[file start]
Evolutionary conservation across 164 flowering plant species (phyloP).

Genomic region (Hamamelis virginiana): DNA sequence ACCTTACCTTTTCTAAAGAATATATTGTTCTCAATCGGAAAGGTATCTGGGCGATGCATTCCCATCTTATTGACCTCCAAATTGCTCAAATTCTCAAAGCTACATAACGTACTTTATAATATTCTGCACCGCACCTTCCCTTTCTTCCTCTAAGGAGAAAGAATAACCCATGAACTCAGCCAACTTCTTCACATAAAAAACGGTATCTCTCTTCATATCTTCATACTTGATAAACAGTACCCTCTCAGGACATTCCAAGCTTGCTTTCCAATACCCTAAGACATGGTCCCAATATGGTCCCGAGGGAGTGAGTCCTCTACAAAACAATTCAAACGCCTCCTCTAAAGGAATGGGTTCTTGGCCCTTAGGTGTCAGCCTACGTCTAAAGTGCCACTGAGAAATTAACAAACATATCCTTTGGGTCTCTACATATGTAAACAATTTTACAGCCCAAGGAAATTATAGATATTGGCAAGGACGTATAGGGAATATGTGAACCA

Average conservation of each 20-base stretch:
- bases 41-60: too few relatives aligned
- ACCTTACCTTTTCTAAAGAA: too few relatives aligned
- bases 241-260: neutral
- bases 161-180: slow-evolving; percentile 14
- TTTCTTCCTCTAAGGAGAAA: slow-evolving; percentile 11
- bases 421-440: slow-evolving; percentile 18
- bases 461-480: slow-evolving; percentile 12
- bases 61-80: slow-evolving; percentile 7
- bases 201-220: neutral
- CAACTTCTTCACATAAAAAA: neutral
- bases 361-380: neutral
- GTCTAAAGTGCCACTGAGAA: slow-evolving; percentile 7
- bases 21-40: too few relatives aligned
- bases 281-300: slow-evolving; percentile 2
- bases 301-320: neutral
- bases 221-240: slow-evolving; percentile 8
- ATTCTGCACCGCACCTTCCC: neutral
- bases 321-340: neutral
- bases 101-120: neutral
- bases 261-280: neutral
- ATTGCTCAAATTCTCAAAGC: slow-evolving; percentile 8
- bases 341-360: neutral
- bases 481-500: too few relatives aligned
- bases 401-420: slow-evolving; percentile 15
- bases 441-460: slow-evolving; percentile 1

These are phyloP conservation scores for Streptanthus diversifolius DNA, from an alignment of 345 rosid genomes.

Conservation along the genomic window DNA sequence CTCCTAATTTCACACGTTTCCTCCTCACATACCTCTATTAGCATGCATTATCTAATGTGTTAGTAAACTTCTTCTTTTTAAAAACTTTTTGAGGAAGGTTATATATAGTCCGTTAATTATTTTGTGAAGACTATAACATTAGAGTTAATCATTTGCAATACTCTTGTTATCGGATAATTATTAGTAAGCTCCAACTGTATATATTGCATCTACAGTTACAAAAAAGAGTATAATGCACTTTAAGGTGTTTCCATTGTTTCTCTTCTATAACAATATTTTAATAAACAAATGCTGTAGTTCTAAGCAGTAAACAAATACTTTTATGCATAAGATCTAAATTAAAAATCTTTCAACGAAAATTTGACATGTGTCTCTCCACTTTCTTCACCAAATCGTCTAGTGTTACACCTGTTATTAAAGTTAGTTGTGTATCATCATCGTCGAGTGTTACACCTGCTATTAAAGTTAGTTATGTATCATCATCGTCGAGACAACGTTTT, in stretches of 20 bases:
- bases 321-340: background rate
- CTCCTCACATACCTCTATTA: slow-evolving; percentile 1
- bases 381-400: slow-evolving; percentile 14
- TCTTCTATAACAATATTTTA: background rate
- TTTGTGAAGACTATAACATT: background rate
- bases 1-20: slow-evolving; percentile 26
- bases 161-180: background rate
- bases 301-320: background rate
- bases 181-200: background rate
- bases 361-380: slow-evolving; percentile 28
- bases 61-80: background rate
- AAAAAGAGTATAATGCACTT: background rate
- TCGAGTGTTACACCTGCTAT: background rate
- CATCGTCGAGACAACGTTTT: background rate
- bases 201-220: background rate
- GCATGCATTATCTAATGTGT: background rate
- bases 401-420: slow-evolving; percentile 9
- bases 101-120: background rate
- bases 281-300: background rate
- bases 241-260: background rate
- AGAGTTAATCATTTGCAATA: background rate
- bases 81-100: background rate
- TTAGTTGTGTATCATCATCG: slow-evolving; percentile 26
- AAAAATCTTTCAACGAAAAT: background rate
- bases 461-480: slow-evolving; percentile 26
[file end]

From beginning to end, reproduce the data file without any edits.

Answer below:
Evolutionary conservation across 164 flowering plant species (phyloP).

Genomic region (Hamamelis virginiana): DNA sequence ACCTTACCTTTTCTAAAGAATATATTGTTCTCAATCGGAAAGGTATCTGGGCGATGCATTCCCATCTTATTGACCTCCAAATTGCTCAAATTCTCAAAGCTACATAACGTACTTTATAATATTCTGCACCGCACCTTCCCTTTCTTCCTCTAAGGAGAAAGAATAACCCATGAACTCAGCCAACTTCTTCACATAAAAAACGGTATCTCTCTTCATATCTTCATACTTGATAAACAGTACCCTCTCAGGACATTCCAAGCTTGCTTTCCAATACCCTAAGACATGGTCCCAATATGGTCCCGAGGGAGTGAGTCCTCTACAAAACAATTCAAACGCCTCCTCTAAAGGAATGGGTTCTTGGCCCTTAGGTGTCAGCCTACGTCTAAAGTGCCACTGAGAAATTAACAAACATATCCTTTGGGTCTCTACATATGTAAACAATTTTACAGCCCAAGGAAATTATAGATATTGGCAAGGACGTATAGGGAATATGTGAACCA

Average conservation of each 20-base stretch:
- bases 41-60: too few relatives aligned
- ACCTTACCTTTTCTAAAGAA: too few relatives aligned
- bases 241-260: neutral
- bases 161-180: slow-evolving; percentile 14
- TTTCTTCCTCTAAGGAGAAA: slow-evolving; percentile 11
- bases 421-440: slow-evolving; percentile 18
- bases 461-480: slow-evolving; percentile 12
- bases 61-80: slow-evolving; percentile 7
- bases 201-220: neutral
- CAACTTCTTCACATAAAAAA: neutral
- bases 361-380: neutral
- GTCTAAAGTGCCACTGAGAA: slow-evolving; percentile 7
- bases 21-40: too few relatives aligned
- bases 281-300: slow-evolving; percentile 2
- bases 301-320: neutral
- bases 221-240: slow-evolving; percentile 8
- ATTCTGCACCGCACCTTCCC: neutral
- bases 321-340: neutral
- bases 101-120: neutral
- bases 261-280: neutral
- ATTGCTCAAATTCTCAAAGC: slow-evolving; percentile 8
- bases 341-360: neutral
- bases 481-500: too few relatives aligned
- bases 401-420: slow-evolving; percentile 15
- bases 441-460: slow-evolving; percentile 1

These are phyloP conservation scores for Streptanthus diversifolius DNA, from an alignment of 345 rosid genomes.

Conservation along the genomic window DNA sequence CTCCTAATTTCACACGTTTCCTCCTCACATACCTCTATTAGCATGCATTATCTAATGTGTTAGTAAACTTCTTCTTTTTAAAAACTTTTTGAGGAAGGTTATATATAGTCCGTTAATTATTTTGTGAAGACTATAACATTAGAGTTAATCATTTGCAATACTCTTGTTATCGGATAATTATTAGTAAGCTCCAACTGTATATATTGCATCTACAGTTACAAAAAAGAGTATAATGCACTTTAAGGTGTTTCCATTGTTTCTCTTCTATAACAATATTTTAATAAACAAATGCTGTAGTTCTAAGCAGTAAACAAATACTTTTATGCATAAGATCTAAATTAAAAATCTTTCAACGAAAATTTGACATGTGTCTCTCCACTTTCTTCACCAAATCGTCTAGTGTTACACCTGTTATTAAAGTTAGTTGTGTATCATCATCGTCGAGTGTTACACCTGCTATTAAAGTTAGTTATGTATCATCATCGTCGAGACAACGTTTT, in stretches of 20 bases:
- bases 321-340: background rate
- CTCCTCACATACCTCTATTA: slow-evolving; percentile 1
- bases 381-400: slow-evolving; percentile 14
- TCTTCTATAACAATATTTTA: background rate
- TTTGTGAAGACTATAACATT: background rate
- bases 1-20: slow-evolving; percentile 26
- bases 161-180: background rate
- bases 301-320: background rate
- bases 181-200: background rate
- bases 361-380: slow-evolving; percentile 28
- bases 61-80: background rate
- AAAAAGAGTATAATGCACTT: background rate
- TCGAGTGTTACACCTGCTAT: background rate
- CATCGTCGAGACAACGTTTT: background rate
- bases 201-220: background rate
- GCATGCATTATCTAATGTGT: background rate
- bases 401-420: slow-evolving; percentile 9
- bases 101-120: background rate
- bases 281-300: background rate
- bases 241-260: background rate
- AGAGTTAATCATTTGCAATA: background rate
- bases 81-100: background rate
- TTAGTTGTGTATCATCATCG: slow-evolving; percentile 26
- AAAAATCTTTCAACGAAAAT: background rate
- bases 461-480: slow-evolving; percentile 26